Create the skeleton for the custom view.
- [Commentator] As previously mentioned, the main purpose of our checkbox view is to support loading different SVG icons that are specified through the XML file. As the first step in creating our checkbox view, let's go over to open our project view. And we go into app, go into our package. And we go into UI and select views. And right mouse and select new Java class. And we'll name our new class checkbox.
Checkbox will inherit from app compat image view. Now let's insert a line and we're going to add our constructors. First three constructors, now let's also add a method called init view. And we'll pass in context and attributes set.
I'm going to close my project view here. Now let's go and define our private method. Init view. I'm going to actually move it to the end of the file. Init view is going to do a few things. We need to call some framework methods, first one will be set save enabled. We'll set it to true.
Next one is set layer type. And we're going to set it to software. And the paint object will be null. We're also going to make a new method here. If we do have attributes, then we're going to call our new private method.
Our new private method will be called get checkbox vectors. Get checkbox vectors will take in package name, context and attributes, so let's define our package name here first. And it will come from context. The get package name method. We'll pass it in to get checkbox vectors.
And we'll also pass in the context and the attribute set. If we don't have an attribute set, we still want to call get checkbox vectors, but with some defaults. So let me copy this, I'm going to copy it right up to package name. And we'll supply some defaults. First one is check circle black, this is the default SVG icon name. And the second one is check circle off.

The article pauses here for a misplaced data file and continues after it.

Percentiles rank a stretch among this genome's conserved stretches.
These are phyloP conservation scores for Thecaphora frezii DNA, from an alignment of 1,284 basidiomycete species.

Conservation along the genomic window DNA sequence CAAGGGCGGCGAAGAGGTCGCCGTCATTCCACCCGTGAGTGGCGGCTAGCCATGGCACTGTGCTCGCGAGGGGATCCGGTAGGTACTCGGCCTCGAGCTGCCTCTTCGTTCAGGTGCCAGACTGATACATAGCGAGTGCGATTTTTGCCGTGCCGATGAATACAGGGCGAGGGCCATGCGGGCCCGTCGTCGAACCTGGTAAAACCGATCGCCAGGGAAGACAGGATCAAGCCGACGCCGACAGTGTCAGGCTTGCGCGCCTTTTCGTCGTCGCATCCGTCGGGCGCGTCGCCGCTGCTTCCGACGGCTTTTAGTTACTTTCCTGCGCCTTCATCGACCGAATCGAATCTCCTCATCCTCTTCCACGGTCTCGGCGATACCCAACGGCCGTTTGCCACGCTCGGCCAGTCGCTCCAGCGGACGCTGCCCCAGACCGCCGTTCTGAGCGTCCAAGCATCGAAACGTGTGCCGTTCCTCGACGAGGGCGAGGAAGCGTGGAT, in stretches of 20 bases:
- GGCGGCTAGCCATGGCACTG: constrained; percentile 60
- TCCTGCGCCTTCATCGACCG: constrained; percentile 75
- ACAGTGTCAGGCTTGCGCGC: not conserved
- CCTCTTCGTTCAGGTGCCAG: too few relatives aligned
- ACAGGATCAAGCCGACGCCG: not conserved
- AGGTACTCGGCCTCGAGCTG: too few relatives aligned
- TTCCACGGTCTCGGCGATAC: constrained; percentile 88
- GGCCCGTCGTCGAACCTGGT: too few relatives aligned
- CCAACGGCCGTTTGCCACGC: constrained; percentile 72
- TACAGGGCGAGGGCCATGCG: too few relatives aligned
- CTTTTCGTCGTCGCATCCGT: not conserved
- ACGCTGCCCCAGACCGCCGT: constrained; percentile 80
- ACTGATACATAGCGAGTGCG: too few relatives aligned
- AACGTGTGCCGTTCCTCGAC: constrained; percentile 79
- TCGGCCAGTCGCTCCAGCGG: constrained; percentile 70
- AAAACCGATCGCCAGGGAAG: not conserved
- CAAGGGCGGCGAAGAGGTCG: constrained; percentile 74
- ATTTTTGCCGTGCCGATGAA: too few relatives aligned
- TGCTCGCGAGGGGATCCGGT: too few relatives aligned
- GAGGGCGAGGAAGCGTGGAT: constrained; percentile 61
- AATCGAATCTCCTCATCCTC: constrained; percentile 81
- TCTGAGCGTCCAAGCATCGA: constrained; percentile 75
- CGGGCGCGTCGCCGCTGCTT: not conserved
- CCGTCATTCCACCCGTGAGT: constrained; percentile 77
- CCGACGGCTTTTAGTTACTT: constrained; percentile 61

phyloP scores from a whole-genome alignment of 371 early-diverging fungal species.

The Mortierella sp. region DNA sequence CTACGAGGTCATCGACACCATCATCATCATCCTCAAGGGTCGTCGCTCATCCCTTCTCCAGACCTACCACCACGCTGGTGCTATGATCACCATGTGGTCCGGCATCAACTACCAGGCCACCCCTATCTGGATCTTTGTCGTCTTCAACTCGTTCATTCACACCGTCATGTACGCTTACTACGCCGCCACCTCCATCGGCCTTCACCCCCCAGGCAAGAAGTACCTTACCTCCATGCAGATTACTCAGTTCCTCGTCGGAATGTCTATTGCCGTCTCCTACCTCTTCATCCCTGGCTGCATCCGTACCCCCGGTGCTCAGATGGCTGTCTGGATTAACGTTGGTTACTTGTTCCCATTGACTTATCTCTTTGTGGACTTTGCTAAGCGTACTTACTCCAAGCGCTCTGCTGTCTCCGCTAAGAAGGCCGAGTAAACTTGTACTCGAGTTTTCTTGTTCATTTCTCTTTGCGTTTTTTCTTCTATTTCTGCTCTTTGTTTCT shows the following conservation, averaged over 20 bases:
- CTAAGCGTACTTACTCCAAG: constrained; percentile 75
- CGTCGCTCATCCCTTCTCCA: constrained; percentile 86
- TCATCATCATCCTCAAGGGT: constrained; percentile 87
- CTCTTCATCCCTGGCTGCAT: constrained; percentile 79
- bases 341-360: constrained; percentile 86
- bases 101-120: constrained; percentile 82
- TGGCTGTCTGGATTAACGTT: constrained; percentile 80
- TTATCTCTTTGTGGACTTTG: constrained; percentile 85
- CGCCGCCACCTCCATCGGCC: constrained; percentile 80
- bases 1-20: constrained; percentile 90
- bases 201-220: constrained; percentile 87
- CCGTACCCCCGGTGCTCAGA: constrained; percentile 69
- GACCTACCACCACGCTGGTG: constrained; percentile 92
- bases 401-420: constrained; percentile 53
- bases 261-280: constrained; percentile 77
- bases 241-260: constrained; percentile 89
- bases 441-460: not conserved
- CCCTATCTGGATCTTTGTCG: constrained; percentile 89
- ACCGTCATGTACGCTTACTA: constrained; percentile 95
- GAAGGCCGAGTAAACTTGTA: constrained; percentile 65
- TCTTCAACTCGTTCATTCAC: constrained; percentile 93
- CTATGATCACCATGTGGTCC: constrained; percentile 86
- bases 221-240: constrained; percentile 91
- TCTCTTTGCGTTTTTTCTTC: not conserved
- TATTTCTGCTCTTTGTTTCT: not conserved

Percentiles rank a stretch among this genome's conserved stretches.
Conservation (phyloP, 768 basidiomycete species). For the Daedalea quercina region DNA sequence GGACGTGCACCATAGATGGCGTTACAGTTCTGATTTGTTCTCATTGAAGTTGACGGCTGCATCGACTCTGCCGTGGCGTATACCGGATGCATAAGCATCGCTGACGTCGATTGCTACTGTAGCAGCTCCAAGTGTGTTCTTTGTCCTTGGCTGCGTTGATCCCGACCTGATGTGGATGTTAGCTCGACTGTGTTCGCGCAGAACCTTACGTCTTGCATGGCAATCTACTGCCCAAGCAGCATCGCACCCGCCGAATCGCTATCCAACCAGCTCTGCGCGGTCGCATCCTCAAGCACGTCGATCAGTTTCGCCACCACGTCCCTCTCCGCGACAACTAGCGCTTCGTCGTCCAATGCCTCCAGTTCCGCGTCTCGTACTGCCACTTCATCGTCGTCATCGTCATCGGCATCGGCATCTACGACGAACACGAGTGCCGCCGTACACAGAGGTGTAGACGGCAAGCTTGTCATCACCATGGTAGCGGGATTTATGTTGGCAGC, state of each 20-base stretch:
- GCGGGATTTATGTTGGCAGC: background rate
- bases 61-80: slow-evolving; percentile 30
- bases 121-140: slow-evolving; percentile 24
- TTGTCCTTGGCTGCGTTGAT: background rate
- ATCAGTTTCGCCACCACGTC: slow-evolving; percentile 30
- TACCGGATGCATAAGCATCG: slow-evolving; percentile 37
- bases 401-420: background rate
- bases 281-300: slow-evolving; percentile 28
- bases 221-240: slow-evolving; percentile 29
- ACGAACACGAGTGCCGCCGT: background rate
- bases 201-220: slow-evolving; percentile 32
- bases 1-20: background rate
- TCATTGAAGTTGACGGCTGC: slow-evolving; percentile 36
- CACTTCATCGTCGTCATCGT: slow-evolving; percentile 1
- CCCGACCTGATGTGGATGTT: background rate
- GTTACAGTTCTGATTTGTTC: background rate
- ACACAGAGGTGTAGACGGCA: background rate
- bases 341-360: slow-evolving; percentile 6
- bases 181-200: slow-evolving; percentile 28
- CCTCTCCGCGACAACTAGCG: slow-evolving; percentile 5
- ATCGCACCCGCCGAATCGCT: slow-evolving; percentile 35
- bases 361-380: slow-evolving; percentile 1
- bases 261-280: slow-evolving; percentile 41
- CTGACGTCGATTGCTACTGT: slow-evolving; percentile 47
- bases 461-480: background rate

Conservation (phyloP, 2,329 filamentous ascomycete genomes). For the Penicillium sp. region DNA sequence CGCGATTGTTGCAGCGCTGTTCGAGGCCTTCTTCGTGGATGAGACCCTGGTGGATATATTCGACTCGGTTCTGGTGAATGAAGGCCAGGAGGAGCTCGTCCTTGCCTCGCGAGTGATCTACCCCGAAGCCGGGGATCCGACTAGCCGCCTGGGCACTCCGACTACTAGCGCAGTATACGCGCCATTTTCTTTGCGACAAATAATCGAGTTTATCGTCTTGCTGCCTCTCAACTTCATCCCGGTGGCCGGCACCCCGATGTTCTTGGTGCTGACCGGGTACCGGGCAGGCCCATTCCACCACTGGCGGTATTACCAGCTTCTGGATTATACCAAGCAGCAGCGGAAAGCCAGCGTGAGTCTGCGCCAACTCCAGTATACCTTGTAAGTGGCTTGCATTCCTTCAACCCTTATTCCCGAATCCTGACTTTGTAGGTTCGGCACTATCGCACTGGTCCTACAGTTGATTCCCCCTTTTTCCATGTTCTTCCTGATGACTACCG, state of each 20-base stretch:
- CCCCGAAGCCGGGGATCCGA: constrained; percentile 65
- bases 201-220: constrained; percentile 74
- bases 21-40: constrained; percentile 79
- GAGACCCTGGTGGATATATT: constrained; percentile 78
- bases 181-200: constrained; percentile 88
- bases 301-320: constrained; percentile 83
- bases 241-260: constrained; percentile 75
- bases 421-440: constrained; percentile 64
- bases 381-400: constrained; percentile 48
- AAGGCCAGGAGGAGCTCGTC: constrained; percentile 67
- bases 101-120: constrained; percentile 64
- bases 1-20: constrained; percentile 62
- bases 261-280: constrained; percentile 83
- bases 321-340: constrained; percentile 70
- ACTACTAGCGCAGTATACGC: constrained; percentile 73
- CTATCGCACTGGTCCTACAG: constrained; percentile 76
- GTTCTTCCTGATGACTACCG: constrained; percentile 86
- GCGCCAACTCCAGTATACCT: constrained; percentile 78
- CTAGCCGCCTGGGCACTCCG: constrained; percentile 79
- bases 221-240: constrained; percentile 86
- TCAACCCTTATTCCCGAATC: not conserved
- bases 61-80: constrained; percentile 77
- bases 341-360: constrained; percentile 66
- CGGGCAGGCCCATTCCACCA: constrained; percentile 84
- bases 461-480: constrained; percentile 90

Okay, let's define our get checkbox vectors. So let's select create method. And select return on the defaults. Get checkbox vectors is going to read from a styleable resource, so let's set up for that with a typed array. We're going to call obtain styled attributes.
And we're going to pass in our attribute set. And also a new styleable resource. Called checkbox. And the other attributes, the style resource and default style attribute we'll leave as zero. Now let's also define some strings, first one is the string name of the icon or the on state.
Call it SVG file name on. And we'll pass in the styleable checkbox on. We need a string name for the off state as well, so I'm just going to copy this and paste it in and we'll change this to SVG file name off.
And we'll change the styleable resource to off. So once we read in our SVG icon file names, we need to do some basic checks. So I need to check whether the string is empty. If we have both valid SVG file name on and a valid SVG file name off, then we can call get checkbox vectors again.
Otherwise, we will call the defaults. Which are the same as what we have up here, so I'm just going to copy that. And insert into here. Now let's go and create this method so it's a private method it's similar to get checkbox vectors, it's an overridden method and it starts out the same so I'm going to copy that, insert it into here and we'll define two string parameters, file name on.
And I'm going to copy this. And define the other string parameter file name off. Okay, so far so good, we have our init view created, we have our get checkbox vectors, now we're ready to go and define the styleable resource.
- Creating a custom layout with XML
- Setting up OnClick handlers
- Making API calls
- Creating custom views
- Implementing ViewHolder objects
- Signing certificates
- Adding a checkbox